WASHINGTON Over the next few days, dozens of trade ministers will gather in Paris for an annual meeting of the Organization of Economic Cooperation and Development. Top on the agenda will be the current round of World Trade Organization talks. Having been confirmed by the U.S. Senate just days ago, I am looking forward to joining my new colleagues in these sessions to promote global economic growth and prosperity through reducing trade barriers.
I share President George W. Bush's vision of using the power of trade to pull people up and expand political as well as economic freedom. He has charged me to build on his agenda of opening markets globally through the WTO; regionally through free trade arrangements in Latin America and the Middle East; and bilaterally through Free Trade Agreements. As I made clear during my nomination process, I will also focus on leveling the playing field and enforcing our trade agreements.
The focus of our work in Paris is the pro-development agenda agreed to by WTO members at their meeting in November 2001 in Doha, Qatar. Reducing remaining global trade barriers has the potential to help lift hundreds of millions of people out of poverty. There may be no other single action we could collectively take over the next couple of years that would deliver such broad and long-term benefits as bringing the current round of trade talks, known as the Doha round, to a successful conclusion.
The United States and the European Union have played a leading role in this round, and I believe this must continue. While disagreements such as the Airbus-Boeing dispute are significant and grab the headlines, our healthy, $1.6 trillion trans-Atlantic economic relationship testifies to the larger ties that bind us.
As the two largest trading powers among WTO members, we owe it to the multilateral system to manage our disputes while continuing to work together on the Doha round and other shared objectives. From opening markets for goods and services to reducing agricultural trade barriers as part of an ambitious agriculture package, to dealing with the end of textile quotas, to integrating China into the global marketplace, the United States and the EU have much in common. I believe that I can work well with the EU trade commissioner, Peter Mandelson, a fellow former legislator, to find that common ground.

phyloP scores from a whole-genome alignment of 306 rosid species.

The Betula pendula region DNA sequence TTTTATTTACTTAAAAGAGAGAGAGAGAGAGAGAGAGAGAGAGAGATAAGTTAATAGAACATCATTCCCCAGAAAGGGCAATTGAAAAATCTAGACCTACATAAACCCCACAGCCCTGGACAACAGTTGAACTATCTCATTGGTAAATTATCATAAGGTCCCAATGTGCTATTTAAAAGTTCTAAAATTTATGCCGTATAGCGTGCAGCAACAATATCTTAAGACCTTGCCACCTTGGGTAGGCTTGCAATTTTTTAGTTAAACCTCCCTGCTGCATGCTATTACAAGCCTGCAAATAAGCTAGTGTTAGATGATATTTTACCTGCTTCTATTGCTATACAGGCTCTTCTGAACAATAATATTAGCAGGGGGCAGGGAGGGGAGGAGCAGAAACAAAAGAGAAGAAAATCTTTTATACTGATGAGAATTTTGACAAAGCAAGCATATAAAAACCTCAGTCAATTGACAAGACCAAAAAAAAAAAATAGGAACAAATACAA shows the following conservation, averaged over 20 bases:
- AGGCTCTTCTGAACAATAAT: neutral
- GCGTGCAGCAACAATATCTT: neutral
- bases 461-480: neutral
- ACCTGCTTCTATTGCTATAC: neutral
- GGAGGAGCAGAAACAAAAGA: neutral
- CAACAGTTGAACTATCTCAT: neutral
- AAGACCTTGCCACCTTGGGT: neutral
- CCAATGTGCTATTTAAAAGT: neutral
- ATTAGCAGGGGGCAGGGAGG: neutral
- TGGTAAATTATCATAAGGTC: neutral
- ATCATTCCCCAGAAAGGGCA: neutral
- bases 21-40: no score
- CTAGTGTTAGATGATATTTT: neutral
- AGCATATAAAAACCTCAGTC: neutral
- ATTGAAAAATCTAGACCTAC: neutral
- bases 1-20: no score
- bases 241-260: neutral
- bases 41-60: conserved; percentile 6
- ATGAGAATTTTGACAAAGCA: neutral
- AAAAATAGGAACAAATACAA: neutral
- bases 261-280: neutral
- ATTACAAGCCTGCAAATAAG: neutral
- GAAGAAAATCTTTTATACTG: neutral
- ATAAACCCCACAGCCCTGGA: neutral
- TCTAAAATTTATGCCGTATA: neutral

U.S cooperation is necessary, but alone not sufficient. Other voices are rightly being heard, and active efforts are going on in informal gatherings large and small, with participants from Brazil, Japan, India, Kenya, China and other countries, all trying to find a path forward that will yield benefits for all. These efforts should and will continue.
The promise of these global trade talks can only be fully realized with deep and balanced ambition in the three core areas of market access: agriculture, goods and services. The pace of the talks has been lagging of late, and it is the responsibility of those of us at the ministerial level to narrow differences and provide political guidance to negotiators. The ministerial meeting in December in Hong Kong will only be successful if we use the next several months to make as much headway as possible.
As a member of Congress, I was in Seattle for the WTO summit meeting in 1999 and saw first-hand how trade negotiations can unravel. And as a former trade lawyer and legislator deeply involved with the U.S. trade agenda for the past 12 years, I know these are tough issues. But, after three and a half years of discussions, the Doha round is at a critical stage.
It seems to me we have a few responsibilities we must heed: First, because the negotiations have lagged, ministers must understand the urgency of our work.
Second, to make the most of the short window of time, ministers must empower negotiators in Geneva to make decisions and to bridge differences in as many areas as possible. Clearing as much underbrush away is necessary to make the Hong Kong ministerial meeting at year end a success.
Third, we must recognize that there are no shortcuts to success. Every WTO member has economic ambitions as well as politically sensitive areas. We must find the balances that will allow all WTO members to bring home a win-win package they can present to their people.
Finally, the WTO will soon select a new director general who can provide the tactical and strategic leadership to steer the negotiations to a successful and ambitious conclusion. In Paris this week we can re-energize the Doha round. There is no time to waste.